• Strengthen existing national and local child protection and social protection systems, including local women’s and children’s organizations, to prepare for shocks and stresses, coordinate humanitarian response and recover. Introduce new or parallel systems only as a last resort.

  • Ensure that child protection and social services systems are accessible to all children and women by promoting inclusion of all, including those most marginalized such as minority and indigenous children and women, refugees and migrants.

  • Foster and build local partnerships to deliver child protection and GBV services in remote and high-risk settings.

  • Identify and address, the most common risk factors that lead to violence, exploitation, abuse and neglect of children and women.


[63] Including the specific mandate of the ICRC and the National Societies, as well as that of UNHCR (for refugees). See Field Handbook on UASC.

[64] Grave violations include killing and maiming of children; recruitment or use of children as soldiers; sexual violence against children; abduction of children; attacks against schools or hospitals; denial of humanitarian access for children. See the interagency guiding principles, the interagency field handbook and the interagency toolkit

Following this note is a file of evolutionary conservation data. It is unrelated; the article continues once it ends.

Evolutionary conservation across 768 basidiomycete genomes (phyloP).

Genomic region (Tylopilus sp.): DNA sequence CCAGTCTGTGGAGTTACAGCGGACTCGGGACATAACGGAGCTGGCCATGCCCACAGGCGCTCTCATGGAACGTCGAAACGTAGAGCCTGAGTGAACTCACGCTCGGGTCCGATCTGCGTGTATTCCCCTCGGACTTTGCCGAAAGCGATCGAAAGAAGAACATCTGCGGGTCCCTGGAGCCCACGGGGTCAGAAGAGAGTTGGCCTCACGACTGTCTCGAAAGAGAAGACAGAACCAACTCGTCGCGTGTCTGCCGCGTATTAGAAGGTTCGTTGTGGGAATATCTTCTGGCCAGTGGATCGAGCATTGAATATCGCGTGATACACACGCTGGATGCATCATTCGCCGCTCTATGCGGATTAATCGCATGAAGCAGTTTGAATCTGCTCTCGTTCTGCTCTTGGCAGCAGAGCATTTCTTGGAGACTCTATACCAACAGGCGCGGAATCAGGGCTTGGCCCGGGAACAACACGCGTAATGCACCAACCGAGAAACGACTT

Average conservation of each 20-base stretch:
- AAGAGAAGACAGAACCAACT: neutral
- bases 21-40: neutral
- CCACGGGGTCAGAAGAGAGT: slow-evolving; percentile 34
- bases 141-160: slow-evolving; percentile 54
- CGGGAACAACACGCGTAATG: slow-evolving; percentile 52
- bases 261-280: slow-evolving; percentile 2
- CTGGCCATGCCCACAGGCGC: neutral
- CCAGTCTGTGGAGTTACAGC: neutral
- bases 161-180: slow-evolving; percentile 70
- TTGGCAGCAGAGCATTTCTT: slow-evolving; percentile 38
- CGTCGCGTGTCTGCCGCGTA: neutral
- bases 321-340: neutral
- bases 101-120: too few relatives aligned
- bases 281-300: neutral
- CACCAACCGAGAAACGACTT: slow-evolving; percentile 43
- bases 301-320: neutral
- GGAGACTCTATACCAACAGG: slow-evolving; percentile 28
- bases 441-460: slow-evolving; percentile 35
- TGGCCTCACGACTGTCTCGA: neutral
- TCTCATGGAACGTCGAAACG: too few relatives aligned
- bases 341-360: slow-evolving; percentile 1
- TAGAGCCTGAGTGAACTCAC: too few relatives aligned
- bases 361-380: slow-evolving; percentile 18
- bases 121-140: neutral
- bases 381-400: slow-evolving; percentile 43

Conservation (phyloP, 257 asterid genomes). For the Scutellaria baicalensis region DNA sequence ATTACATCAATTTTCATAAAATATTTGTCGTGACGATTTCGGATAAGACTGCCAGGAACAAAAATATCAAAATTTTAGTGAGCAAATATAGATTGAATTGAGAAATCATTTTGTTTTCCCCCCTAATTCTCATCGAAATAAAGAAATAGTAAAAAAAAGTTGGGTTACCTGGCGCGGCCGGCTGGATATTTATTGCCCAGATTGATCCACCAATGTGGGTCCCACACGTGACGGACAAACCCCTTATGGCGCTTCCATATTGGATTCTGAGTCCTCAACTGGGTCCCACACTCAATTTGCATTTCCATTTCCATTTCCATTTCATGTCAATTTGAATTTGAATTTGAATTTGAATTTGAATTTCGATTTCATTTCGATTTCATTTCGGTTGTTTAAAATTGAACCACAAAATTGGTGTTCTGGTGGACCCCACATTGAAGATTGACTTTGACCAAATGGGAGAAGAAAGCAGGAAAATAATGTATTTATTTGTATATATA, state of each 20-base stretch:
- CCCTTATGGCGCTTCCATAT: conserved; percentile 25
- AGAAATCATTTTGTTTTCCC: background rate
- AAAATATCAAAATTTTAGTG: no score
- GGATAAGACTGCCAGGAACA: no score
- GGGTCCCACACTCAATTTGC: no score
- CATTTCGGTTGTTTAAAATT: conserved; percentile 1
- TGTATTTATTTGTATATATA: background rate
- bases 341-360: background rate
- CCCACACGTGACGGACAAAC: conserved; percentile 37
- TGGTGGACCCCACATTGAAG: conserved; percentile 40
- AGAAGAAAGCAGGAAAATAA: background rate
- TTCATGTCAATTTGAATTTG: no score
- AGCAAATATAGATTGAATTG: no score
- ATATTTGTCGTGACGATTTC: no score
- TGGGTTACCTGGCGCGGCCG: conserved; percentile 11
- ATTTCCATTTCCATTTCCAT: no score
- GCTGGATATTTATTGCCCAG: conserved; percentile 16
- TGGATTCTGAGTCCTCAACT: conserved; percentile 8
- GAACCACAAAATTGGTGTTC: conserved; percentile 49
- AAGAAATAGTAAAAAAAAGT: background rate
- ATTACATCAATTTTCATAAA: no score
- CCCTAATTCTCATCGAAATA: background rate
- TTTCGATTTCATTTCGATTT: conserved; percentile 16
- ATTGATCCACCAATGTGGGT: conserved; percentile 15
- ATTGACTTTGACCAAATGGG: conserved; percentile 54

[65] The Monitoring and Reporting Mechanism (MRM) is a mechanism established by Security Council Resolution 1612. Through this and subsequent related resolutions, UNICEF is mandated to support monitoring and reporting on grave child rights violations to the Security Council. See above for the list of grave violations.

[66] CRC; International Covenant on Civil and Political Rights; UN Standard Minimum Rules for the Administration of Juvenile Justice (Beijing Rules); UN Rules for the Protection of Juveniles Deprived of their Liberty (Havana Rules); UN Guidelines for the Prevention of Juvenile Delinquency (Riyadh Rules); UN Minimum Rules for Non-Custodial Measures (Tokyo Rules); UN Guidelines for Action on Children in the Criminal Justice System (Vienna Guidelines).

[67] Mainstreaming standardized systems, such as Primero, across humanitarian responses increases speed of delivery, strengthens coordination and ensures data compatibility.